Idol Chatter

realbiblezinecover.jpgI am continually fascinated by what is now an industry onto itself with Thomas Nelson’s Biblezines. Biblezines are more or less what they sound like: bibles (usually the New Testament) packaged in a glossy magazine format filled with full color photos, quizzes, advice columns, you name it, all corresponding to whatever versus and/or story that falls on its pages.
They are packaged so well and look so much like a teen magazine that if they were around when I was a kid, I might’ve actually read the Bible. Which is exactly the point, of course. Biblezines get people, especially teens, reading the New Testament.

One of the things that have always bothered me about the Biblezines (oh let me count the things that bother me…)is how they tend to ignore ethnic diversity. In its initial format, Revolve, the very first Biblezine, has a cover photo of three beautiful, smiling, white teens on its cover. Almost all the Biblezines have white teens, middle school students, or twenty-something women and men on their covers.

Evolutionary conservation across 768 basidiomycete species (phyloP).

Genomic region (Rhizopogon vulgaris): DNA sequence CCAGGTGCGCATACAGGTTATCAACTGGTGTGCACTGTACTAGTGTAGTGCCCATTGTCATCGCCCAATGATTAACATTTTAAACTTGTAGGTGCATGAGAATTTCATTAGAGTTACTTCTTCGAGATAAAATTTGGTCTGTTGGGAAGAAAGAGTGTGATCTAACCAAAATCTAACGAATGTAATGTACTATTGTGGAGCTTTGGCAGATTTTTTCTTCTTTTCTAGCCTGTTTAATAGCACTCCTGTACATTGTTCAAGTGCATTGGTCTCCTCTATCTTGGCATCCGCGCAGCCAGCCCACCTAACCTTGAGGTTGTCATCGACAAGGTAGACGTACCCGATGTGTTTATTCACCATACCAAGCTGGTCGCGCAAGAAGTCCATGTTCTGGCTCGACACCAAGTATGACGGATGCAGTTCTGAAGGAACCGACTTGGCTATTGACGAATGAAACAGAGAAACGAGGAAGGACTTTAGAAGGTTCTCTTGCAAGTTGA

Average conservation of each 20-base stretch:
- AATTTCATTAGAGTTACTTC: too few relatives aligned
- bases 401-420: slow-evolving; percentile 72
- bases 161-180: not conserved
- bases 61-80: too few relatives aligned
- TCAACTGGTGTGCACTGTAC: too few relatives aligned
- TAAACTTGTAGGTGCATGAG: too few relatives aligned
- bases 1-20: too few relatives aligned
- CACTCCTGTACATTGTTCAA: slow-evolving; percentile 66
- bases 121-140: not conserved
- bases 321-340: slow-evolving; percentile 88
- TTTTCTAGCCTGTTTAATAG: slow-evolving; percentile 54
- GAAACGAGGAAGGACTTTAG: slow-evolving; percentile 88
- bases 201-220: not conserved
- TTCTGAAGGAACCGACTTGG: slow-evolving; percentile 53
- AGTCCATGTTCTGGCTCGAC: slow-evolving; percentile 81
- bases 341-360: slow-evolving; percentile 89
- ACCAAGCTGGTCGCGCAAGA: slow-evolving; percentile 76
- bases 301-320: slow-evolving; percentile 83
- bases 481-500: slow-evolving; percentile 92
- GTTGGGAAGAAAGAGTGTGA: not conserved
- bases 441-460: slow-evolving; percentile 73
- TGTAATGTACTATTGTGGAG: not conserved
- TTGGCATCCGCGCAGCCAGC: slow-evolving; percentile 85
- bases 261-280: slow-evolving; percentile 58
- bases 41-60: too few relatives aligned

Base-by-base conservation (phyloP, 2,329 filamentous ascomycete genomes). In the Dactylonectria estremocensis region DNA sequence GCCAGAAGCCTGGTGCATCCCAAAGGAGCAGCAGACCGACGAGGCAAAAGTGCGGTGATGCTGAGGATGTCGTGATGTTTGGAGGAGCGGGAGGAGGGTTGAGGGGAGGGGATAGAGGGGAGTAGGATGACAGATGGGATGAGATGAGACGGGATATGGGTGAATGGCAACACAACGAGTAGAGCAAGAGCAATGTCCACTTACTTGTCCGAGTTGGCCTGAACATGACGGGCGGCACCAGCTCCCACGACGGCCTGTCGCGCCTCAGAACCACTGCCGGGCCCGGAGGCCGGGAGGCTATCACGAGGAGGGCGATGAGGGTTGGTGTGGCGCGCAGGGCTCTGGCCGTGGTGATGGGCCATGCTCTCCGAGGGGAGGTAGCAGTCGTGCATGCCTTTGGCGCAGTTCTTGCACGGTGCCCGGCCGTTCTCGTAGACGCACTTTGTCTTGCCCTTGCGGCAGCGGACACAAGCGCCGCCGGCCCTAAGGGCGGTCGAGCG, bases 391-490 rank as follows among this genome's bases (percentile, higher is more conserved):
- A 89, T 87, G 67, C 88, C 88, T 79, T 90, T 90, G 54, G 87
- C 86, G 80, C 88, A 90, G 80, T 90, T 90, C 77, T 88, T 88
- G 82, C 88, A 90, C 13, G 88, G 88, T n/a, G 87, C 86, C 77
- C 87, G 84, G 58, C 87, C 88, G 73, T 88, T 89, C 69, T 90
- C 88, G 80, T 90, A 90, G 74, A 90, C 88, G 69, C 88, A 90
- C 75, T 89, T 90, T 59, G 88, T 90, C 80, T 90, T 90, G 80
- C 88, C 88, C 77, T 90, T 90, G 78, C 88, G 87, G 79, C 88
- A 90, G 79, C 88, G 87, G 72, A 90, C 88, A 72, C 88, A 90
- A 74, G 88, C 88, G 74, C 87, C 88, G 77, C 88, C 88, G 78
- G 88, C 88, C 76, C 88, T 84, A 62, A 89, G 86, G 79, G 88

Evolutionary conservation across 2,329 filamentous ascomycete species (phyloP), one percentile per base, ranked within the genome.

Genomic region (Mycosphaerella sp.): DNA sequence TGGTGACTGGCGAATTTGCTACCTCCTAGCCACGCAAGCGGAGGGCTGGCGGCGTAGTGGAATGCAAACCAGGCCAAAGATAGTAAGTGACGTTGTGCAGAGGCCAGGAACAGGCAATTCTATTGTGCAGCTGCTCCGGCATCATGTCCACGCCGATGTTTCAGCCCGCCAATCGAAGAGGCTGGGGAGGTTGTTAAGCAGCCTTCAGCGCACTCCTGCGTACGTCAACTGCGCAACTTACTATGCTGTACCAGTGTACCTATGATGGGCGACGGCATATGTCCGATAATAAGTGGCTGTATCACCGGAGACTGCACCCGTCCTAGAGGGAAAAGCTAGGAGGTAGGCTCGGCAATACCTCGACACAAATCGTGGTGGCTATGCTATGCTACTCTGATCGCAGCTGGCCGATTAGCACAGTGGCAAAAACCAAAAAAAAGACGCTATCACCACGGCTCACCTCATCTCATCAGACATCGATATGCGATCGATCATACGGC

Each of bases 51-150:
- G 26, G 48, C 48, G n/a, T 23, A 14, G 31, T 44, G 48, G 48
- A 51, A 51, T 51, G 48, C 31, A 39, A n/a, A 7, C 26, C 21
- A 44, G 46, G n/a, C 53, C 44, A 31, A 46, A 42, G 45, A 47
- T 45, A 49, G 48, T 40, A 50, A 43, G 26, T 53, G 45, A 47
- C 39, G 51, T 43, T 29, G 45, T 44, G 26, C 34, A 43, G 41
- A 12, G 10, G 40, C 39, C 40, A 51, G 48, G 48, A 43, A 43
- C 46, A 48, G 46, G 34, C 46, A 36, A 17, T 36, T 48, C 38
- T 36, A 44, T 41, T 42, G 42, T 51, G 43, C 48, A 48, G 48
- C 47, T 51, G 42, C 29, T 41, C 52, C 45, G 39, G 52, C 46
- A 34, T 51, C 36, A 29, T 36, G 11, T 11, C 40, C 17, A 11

I recently became aware of Real, which has a cover that is as diverse as anything I’ve seen. Here’s its description:
“The diverse Hip Hop culture has its own music, its own fashion sense, and its own language. Now it also has its own connection to the timeless truths of the New Testament. Presenting REAL, the one BibleZineTM designed and written especially for this vibrant urban crowd. REAL represents a major opportunity to satisfy souls with God’s Word.”
While I find the existence of “Real” interesting–like all the other Biblezines, you can’t deny its creative format for delivering the Bible–it feels odd that Thomas Nelson has crowded all its “diversity” into a hip hop bible. Why is this? Does it somehow imply that if you are not white, you are therefore “urban” and “hip hop”? Granted, if you page through Revolve, Refuel, Becoming, and Align (among others), you will occasionally come upon a photograph of someone who is not white. But very rarely.
Just food for thought about Thomas Nelson’s ever-expanding Biblezine’s industry.

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